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DQN Zoo is a collection of reference implementations of reinforcement learning agents developed at DeepMind based on the Deep Q-Network (DQN) agent.

Project README


DQN Zoo is a collection of reference implementations of reinforcement learning agents developed at DeepMind based on the Deep Q-Network (DQN) agent.

It aims to be research-friendly, self-contained and readable. Each agent is implemented using JAX, Haiku and RLax, and is a best-effort replication of the corresponding paper implementation. Each agent reproduces results on the standard set of 57 Atari games, on average.

Directory Paper
dqn Human Level Control Through Deep Reinforcement Learning
double_q Deep Reinforcement Learning with Double Q-learning
prioritized Prioritized Experience Replay
c51 A Distributional Perspective on Reinforcement Learning
qrdqn Distributional Reinforcement Learning with Quantile Regression
rainbow Rainbow: Combining Improvements in Deep Reinforcement Learning
iqn Implicit Quantile Networks for Distributional Reinforcement Learning

Plot of median human-normalized score over all 57 Atari games for each agent:

Plot summary

Quick start

NOTE: Only Python 3.9 and above and Linux is supported.

Follow these steps to quickly clone the DQN Zoo repository, install all required dependencies and start running DQN. Prerequisites for these steps are a NVIDIA GPU with recent CUDA drivers.

  1. Install Docker version 19.03 or later (for the --gpus flag).

  2. Install NVIDIA Container Toolkit.

  3. Enable sudoless docker.

  4. Verify the previous steps were successful by running:
    docker run --gpus all --rm nvidia/cuda:11.1-base nvidia-smi

  5. Download the script run.sh. This automatically downloads the Atari ROMs from http://www.atarimania.com. The ROMs are available here for free but make sure the respective license covers your particular use case.

Running this script will:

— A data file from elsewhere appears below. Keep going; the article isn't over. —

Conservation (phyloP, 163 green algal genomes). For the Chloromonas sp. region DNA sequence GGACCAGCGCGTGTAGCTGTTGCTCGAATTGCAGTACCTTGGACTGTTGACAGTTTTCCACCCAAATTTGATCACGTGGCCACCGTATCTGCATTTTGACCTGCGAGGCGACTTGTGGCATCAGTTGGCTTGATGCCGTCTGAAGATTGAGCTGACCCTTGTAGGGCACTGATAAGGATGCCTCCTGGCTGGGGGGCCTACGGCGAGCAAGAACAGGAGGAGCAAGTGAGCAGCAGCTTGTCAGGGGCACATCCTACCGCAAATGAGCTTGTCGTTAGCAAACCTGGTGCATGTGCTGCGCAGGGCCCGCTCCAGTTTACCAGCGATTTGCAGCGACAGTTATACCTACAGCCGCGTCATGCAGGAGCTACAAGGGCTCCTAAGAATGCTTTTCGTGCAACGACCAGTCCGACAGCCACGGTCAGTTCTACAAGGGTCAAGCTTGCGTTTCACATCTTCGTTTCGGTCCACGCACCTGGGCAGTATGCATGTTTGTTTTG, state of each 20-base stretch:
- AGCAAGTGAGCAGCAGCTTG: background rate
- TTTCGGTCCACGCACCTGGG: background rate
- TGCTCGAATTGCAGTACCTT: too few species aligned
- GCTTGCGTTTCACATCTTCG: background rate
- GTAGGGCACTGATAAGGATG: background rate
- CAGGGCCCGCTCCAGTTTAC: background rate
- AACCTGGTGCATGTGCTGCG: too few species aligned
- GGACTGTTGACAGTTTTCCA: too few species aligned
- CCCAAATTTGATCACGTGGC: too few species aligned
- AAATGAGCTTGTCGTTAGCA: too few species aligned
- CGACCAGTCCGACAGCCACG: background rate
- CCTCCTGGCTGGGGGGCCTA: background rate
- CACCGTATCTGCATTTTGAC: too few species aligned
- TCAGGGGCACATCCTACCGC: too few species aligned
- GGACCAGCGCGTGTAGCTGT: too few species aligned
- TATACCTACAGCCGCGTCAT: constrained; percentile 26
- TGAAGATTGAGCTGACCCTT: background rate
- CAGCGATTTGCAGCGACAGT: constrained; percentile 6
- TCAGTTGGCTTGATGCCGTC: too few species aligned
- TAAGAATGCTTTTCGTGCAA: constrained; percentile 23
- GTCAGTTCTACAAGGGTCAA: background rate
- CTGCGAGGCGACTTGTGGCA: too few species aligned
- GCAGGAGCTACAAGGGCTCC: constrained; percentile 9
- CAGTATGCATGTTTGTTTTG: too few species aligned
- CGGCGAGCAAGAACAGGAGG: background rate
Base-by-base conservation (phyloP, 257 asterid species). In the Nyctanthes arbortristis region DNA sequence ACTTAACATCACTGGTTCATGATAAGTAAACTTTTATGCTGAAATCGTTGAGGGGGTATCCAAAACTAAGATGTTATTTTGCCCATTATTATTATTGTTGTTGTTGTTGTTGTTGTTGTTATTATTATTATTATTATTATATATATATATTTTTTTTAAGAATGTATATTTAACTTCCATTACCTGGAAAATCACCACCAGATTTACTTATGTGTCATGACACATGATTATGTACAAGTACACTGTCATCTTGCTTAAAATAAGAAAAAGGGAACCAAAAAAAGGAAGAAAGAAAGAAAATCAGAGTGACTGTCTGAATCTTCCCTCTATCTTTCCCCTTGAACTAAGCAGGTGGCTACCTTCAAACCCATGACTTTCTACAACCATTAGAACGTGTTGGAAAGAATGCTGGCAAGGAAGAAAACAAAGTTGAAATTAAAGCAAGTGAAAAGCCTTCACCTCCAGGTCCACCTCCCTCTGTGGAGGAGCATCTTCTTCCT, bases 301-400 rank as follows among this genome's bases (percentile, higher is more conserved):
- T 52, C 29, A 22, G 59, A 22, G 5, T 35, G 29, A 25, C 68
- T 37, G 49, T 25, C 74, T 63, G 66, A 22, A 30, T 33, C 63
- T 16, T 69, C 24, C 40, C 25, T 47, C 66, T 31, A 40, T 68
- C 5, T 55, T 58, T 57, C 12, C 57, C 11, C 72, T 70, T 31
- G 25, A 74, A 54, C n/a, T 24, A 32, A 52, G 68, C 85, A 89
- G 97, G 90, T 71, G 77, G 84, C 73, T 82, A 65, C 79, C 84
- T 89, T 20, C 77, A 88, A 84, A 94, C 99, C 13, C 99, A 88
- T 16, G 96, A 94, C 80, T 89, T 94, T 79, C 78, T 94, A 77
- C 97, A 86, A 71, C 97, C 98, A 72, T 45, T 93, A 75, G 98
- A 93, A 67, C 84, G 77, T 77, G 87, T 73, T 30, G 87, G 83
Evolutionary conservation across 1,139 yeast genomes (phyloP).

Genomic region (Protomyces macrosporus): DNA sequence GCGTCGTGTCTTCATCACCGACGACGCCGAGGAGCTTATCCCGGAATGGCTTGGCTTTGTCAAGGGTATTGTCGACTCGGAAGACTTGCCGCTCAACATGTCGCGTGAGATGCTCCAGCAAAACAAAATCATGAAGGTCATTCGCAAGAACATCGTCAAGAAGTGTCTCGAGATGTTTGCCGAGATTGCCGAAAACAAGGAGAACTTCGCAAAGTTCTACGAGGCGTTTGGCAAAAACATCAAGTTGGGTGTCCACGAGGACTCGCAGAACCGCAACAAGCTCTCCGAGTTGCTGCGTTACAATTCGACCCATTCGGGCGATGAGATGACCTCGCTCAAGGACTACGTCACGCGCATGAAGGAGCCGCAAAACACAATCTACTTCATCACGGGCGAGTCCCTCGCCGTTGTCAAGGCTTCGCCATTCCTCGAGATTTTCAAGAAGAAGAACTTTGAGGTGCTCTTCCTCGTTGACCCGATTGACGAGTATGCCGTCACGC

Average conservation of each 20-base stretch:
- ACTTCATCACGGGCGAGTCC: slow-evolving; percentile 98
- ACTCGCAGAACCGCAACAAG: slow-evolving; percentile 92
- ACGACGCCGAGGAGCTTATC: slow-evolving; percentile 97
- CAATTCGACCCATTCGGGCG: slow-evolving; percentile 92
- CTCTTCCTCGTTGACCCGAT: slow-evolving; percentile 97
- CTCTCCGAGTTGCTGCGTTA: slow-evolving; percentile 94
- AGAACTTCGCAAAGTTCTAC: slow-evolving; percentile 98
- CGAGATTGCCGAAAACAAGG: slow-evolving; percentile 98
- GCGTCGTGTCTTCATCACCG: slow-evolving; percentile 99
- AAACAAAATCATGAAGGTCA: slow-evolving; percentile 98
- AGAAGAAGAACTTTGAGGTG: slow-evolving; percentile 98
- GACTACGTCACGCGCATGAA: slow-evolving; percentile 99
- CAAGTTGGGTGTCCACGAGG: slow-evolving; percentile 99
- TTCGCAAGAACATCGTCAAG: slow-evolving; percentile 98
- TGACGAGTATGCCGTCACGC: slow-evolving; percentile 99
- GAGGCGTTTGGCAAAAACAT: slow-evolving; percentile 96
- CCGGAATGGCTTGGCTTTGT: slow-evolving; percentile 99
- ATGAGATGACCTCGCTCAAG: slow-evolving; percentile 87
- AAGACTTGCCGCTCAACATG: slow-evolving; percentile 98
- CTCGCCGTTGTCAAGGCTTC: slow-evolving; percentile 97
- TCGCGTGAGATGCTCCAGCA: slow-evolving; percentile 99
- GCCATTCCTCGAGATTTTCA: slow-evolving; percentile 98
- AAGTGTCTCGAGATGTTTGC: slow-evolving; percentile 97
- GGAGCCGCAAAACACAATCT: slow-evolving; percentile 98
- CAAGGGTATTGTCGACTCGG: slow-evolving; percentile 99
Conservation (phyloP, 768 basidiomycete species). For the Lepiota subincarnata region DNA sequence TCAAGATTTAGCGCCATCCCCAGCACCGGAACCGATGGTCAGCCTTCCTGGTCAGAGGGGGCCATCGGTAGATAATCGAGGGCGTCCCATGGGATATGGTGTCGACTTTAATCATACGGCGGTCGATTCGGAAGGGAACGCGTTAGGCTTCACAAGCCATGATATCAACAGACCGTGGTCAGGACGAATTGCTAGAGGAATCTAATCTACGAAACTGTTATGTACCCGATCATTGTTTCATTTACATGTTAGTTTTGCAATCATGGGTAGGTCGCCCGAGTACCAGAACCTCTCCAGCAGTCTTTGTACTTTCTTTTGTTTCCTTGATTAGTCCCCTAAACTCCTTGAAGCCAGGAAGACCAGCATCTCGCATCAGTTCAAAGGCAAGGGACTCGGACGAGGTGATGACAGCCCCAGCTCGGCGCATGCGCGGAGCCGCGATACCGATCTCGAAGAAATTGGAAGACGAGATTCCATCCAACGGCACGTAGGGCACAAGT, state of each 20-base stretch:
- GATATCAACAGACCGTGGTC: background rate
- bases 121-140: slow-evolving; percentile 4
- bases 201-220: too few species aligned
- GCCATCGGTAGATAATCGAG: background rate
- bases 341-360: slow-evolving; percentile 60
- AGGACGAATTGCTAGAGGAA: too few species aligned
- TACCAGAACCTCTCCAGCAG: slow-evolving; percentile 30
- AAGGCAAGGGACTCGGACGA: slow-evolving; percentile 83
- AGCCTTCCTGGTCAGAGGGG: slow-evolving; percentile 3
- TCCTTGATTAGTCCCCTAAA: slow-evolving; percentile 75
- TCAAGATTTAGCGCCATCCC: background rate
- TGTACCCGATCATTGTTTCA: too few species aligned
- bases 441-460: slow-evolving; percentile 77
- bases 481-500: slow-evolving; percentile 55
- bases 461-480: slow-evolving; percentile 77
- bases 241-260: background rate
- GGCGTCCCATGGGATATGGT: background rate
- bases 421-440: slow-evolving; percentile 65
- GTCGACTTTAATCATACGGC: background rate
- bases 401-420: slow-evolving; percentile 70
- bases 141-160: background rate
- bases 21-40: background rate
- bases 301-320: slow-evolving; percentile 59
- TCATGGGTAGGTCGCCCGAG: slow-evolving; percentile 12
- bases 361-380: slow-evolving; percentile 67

1.  Clone the DQN Zoo repository.
1.  Build a Docker image with all necessary dependencies and run unit tests.
1.  Start a short run of DQN on Pong in a GPU-accelerated container.

NOTE: run.sh, Dockerfile and docker_requirements.txt together provide a self-contained example of the dependencies and commands needed to run an agent in DQN Zoo. Using Docker is not a requirement and if Dockerfile is not used then the list of dependencies to install may have to be adapted depending on your environment. Also it is not a hard requirement to run on the GPU. Agents can be run on the CPU by specifying the flag --jax_platform_name=cpu.


  • Serve as a collection of reference implementations of DQN-based agents developed at DeepMind.
  • Reproduce results reported in papers, on average.
  • Implement agents purely in Python, using JAX, Haiku and RLax.
  • Have minimal dependencies.
  • Be easy to read.
  • Be easy to modify and customize after forking.


  • Be a library or framework (these agents are intended to be forked for research).
  • Be flexible, general and support multiple use cases (at odds with understandability).
  • Support many environments (users can easily add new ones).
  • Include every DQN variant that exists.
  • Incorporate many cool libraries (harder to read, easy for the user to do this after forking, different users prefer different libraries, less self-contained).